- Category: HIV Treatment Guidelines
- Published on Tuesday, 08 March 2016 00:00
- Written by HIVandHepatitis.com
The U.S. Department of Health and Human Services has updated its Guidelines for the Use of Antiretroviral Agents in Pediatric HIV Infection. Reflecting recent data from the START and PENPACT1 trials, the guidelines now recommend that all children with HIV start antiretroviral therapy (ART) regardless of CD4 T-cell count, viral load, or clinical symptoms.
The latest revisions update theprior pediatric guidelines fromMarch 5, 2015. Comments on the new guidelines will be accepted through March 15, 2016, and can be sent to JLIB_HTML_CLOAKING .
Selected key changes include the following:
- Virological testing at 1-2 months of age should be scheduled for 2-4 weeks after stopping neonatal antiretroviral prophylaxis, either at 6 weeks (in the case of 4 weeks of prophylaxis) or at 2 months (in the case of 6 weeks of prophylaxis).
- Based on data from the multinational START and PENPACT1 trials, the guidelines panel now recommends ART for all HIV-infected children, regardless of clinical symptoms, viral load, or CD4 count, while acknowledging that fewer data are available regarding the benefits and risks of therapy for asymptomatic children compared to adults with HIV.
- The panel has added the new Genvoya fixed-dose combination tablet containing elvitegravir, cobicistat, emtricitabine, and tenofovir alafenamide (TAF) -- a new formulation easier on the kidneys and bones -- as a preferred integrase inhibitor regimen for adolescents age 12 years and older.
- Dolutegravir (Tivicay) is now considered a preferred integrase inhibitor for adolescents age 12 and older, while raltegravir (Isentress) is preferred for children aged 2 to 12 years.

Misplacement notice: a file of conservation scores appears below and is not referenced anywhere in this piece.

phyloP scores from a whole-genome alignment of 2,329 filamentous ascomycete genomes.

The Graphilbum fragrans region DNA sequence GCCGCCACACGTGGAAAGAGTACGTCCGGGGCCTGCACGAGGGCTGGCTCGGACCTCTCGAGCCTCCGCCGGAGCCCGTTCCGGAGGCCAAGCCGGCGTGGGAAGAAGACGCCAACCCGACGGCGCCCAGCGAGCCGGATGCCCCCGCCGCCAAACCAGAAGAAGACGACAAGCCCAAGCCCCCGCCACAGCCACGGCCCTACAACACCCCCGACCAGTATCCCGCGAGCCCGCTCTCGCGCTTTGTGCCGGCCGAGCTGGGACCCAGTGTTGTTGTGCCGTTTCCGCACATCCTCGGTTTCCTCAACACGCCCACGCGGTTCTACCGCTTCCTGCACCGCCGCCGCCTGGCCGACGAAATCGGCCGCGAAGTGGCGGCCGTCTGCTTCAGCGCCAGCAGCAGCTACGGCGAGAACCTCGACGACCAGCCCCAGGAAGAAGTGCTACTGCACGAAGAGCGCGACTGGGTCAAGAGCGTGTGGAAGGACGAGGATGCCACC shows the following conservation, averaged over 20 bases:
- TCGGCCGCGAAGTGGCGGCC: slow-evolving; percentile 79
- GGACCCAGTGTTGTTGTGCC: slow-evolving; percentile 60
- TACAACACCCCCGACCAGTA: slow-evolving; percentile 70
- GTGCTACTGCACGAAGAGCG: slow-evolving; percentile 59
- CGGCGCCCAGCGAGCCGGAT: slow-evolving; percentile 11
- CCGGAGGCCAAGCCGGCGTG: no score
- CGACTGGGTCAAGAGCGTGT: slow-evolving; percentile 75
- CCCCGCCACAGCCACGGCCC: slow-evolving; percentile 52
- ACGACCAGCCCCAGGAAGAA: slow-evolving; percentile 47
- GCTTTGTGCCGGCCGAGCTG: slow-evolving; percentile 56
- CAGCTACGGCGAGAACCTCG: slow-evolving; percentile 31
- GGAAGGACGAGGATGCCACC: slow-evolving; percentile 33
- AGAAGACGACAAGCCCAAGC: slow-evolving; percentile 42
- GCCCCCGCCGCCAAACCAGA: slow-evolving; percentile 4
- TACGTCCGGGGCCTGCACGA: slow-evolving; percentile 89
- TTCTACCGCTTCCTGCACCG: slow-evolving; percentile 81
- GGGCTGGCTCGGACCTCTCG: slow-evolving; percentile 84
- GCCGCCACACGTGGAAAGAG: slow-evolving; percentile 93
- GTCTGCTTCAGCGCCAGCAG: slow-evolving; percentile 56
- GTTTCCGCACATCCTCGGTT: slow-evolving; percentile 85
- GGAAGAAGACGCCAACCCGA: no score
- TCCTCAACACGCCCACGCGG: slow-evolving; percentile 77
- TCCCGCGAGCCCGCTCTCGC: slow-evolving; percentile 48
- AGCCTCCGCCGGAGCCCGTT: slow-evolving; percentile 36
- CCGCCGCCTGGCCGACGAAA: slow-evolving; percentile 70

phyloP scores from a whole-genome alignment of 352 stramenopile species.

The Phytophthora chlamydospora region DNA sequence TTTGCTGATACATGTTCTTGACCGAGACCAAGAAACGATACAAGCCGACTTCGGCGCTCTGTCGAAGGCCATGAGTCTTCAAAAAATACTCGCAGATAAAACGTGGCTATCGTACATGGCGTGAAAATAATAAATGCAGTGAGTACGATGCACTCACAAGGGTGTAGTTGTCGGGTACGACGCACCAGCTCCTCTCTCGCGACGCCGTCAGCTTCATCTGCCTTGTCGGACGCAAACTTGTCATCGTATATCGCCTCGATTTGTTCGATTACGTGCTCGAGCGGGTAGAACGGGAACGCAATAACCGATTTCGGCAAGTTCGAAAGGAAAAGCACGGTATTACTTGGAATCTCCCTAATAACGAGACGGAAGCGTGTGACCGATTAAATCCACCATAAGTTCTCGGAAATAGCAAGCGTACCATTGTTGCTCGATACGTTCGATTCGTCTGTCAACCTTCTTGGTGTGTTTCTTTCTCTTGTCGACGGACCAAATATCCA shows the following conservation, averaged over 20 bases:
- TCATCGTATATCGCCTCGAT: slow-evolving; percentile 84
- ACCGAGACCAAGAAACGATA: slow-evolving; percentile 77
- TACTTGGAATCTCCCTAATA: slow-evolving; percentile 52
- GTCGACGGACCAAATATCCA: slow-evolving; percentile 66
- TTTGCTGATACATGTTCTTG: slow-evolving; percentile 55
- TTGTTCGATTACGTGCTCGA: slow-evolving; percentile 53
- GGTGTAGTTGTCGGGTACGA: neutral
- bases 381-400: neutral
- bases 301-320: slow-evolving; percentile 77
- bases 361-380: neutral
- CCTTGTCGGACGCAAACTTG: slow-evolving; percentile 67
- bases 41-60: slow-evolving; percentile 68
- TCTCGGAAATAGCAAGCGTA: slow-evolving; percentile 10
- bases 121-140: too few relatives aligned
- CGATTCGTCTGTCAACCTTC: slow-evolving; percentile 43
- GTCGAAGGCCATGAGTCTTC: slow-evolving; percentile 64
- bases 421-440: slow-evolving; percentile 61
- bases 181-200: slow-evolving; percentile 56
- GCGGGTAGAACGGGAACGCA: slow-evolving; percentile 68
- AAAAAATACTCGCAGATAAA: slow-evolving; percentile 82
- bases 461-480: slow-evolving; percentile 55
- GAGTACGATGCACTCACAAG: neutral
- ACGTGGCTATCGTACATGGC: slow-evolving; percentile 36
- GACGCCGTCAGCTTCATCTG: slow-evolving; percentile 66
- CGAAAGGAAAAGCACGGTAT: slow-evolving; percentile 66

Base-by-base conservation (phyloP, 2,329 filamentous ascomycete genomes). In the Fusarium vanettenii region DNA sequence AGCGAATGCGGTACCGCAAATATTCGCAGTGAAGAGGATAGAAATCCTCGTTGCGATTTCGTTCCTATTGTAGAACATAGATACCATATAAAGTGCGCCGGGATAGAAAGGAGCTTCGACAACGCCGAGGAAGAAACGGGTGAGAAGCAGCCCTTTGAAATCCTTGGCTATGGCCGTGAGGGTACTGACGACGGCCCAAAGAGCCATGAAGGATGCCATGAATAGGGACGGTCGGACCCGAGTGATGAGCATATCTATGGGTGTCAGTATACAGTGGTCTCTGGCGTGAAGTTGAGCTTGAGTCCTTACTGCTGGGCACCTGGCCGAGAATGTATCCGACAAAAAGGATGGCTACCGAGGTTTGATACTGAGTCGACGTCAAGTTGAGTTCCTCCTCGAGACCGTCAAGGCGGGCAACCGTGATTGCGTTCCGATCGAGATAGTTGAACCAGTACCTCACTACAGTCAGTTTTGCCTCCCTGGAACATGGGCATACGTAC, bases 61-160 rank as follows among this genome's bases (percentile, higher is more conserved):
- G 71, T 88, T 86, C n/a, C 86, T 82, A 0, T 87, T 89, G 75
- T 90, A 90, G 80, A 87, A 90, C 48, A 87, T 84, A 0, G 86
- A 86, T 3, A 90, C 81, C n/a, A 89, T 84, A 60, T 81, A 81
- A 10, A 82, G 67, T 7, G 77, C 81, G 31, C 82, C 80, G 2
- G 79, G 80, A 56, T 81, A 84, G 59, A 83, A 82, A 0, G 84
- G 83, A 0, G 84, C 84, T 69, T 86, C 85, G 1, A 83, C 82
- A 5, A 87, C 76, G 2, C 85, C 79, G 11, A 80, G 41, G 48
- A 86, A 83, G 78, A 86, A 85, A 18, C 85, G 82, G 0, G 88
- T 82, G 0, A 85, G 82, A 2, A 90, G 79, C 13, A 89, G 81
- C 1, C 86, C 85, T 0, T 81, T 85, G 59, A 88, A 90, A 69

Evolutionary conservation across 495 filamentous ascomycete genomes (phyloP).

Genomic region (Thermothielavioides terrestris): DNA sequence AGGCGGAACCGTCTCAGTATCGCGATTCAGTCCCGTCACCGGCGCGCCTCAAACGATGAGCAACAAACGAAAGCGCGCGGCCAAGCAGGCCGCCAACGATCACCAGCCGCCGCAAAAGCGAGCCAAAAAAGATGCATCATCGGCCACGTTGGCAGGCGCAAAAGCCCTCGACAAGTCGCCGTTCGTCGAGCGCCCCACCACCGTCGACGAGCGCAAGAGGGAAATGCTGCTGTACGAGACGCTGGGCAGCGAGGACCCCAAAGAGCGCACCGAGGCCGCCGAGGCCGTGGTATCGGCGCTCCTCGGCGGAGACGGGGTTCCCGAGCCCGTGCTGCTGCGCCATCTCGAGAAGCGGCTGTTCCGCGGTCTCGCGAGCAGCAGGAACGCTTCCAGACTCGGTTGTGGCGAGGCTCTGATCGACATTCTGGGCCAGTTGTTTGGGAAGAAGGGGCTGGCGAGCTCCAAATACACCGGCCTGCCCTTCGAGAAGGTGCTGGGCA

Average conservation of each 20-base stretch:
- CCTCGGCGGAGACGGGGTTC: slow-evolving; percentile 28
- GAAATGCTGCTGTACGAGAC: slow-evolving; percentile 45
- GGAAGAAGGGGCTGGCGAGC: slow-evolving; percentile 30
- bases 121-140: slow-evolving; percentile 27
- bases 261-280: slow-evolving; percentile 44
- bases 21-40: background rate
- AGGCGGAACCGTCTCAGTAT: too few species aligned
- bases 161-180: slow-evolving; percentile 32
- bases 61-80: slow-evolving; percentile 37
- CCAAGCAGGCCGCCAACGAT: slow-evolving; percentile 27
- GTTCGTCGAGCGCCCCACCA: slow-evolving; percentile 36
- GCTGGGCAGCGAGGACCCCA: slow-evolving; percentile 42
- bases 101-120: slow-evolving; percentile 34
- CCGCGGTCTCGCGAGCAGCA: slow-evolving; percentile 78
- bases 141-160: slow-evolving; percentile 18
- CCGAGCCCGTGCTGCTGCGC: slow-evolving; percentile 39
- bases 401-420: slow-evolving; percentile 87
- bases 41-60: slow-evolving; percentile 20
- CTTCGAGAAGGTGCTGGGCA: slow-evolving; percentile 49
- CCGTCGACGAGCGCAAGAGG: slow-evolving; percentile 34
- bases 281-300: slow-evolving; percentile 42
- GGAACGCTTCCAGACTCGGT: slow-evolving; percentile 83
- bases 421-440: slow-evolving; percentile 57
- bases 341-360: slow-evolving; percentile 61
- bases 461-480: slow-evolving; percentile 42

- Ritonavir-boosted darunavir (Prezista) is now considered a preferred protease inhibitor for children and adolescents age 3 years and older.
- The older antiretrovirals fosamprenavir (Lexiva), nelfinavir (Viracept), unboosted atazanavir (Reyataz), and stavudine (d4T or Zerit) and should not be used for first-line treatment.
- Information has been added about Evotaz, a fixed dose combination of atazanavir and cobicistat.
- Information has been added about a recent study of nevirapine (Viramune) pharmacokinetics in premature infants and an investigational dose for babies less than 1 month of age born at 34-37 weeks gestation.
- Based on a study demonstrating lower bioavailability of lamivudine (3TC or Epivir) oral solution versus tablets in children, the guidelines now emphasize that once-daily administration of the oral solution is not generally recommended for infants and young children.
- The guidelines clarify that adolescents in early puberty should receive pediatric dosing, while those in late puberty should follow adult dosing guidelines.
- Content has been added about timing and selection of ART, adherence concerns, and sexually transmitted infections for adolescents living with HIV, as well as guidance for improving retention in care and minimizing the risk of ART interruptions during the transition from pediatric to adult care.
DHHS Panel on Antiretroviral Therapy and Medical Management of HIV-Infected Children. Guidelines for the Use of Antiretroviral Agents in Pediatric HIV Infection. Updated March 1, 2016.